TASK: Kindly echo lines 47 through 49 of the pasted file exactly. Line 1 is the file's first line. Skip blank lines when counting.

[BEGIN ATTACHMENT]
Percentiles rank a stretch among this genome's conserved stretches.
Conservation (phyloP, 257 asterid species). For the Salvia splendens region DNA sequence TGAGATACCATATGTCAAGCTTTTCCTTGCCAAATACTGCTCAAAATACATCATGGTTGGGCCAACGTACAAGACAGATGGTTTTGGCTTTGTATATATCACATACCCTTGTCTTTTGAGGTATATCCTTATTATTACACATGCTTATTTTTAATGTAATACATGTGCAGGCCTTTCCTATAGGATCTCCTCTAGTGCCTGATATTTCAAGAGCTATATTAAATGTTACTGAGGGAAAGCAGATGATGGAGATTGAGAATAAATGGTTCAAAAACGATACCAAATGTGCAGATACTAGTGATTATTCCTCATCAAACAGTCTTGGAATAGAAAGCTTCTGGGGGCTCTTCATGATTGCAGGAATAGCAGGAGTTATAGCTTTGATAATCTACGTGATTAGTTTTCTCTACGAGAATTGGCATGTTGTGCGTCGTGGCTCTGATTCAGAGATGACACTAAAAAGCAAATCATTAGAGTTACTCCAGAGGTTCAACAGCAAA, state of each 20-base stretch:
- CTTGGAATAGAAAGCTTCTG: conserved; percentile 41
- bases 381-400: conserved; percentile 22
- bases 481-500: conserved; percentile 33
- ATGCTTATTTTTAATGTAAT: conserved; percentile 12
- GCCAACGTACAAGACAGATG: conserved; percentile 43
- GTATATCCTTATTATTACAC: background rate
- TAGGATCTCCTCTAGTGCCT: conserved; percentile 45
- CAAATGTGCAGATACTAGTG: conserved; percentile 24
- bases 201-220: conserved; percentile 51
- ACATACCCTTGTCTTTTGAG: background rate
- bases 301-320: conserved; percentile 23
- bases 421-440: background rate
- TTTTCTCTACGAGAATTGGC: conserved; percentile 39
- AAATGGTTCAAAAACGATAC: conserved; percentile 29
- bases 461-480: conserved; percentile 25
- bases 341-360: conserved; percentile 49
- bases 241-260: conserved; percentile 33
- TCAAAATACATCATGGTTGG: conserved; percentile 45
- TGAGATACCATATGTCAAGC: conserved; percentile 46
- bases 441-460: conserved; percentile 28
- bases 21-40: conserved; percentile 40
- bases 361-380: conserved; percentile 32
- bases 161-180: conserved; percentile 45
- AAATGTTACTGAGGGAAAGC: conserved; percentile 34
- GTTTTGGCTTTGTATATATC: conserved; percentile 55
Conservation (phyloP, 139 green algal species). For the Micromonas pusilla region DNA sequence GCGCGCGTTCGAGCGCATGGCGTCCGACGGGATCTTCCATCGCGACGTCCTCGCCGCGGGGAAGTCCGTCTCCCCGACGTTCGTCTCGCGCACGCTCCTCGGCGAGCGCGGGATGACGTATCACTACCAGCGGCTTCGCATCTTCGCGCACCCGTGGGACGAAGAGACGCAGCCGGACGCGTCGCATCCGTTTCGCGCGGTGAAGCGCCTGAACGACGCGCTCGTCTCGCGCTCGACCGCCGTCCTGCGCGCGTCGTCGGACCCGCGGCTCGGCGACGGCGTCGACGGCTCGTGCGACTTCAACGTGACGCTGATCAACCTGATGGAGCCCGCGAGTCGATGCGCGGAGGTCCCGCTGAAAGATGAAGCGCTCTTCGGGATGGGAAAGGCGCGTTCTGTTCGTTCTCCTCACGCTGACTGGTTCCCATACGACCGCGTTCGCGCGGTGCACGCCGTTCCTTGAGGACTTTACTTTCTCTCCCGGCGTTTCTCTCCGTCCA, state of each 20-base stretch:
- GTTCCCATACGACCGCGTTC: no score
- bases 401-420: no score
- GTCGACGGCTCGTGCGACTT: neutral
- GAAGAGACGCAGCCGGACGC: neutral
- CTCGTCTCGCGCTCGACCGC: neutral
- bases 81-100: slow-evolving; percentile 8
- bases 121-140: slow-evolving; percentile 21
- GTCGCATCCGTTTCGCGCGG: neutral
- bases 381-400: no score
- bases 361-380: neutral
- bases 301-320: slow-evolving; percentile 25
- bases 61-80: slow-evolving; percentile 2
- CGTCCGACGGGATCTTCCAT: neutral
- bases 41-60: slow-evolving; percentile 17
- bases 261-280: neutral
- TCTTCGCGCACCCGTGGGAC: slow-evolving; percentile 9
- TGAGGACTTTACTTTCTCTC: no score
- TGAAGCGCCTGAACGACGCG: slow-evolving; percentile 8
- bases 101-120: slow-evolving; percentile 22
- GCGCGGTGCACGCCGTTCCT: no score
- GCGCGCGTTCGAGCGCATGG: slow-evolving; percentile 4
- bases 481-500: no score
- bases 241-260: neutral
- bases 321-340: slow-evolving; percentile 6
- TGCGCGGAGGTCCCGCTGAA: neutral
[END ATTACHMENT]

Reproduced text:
- bases 101-120: slow-evolving; percentile 22
- GCGCGGTGCACGCCGTTCCT: no score
- GCGCGCGTTCGAGCGCATGG: slow-evolving; percentile 4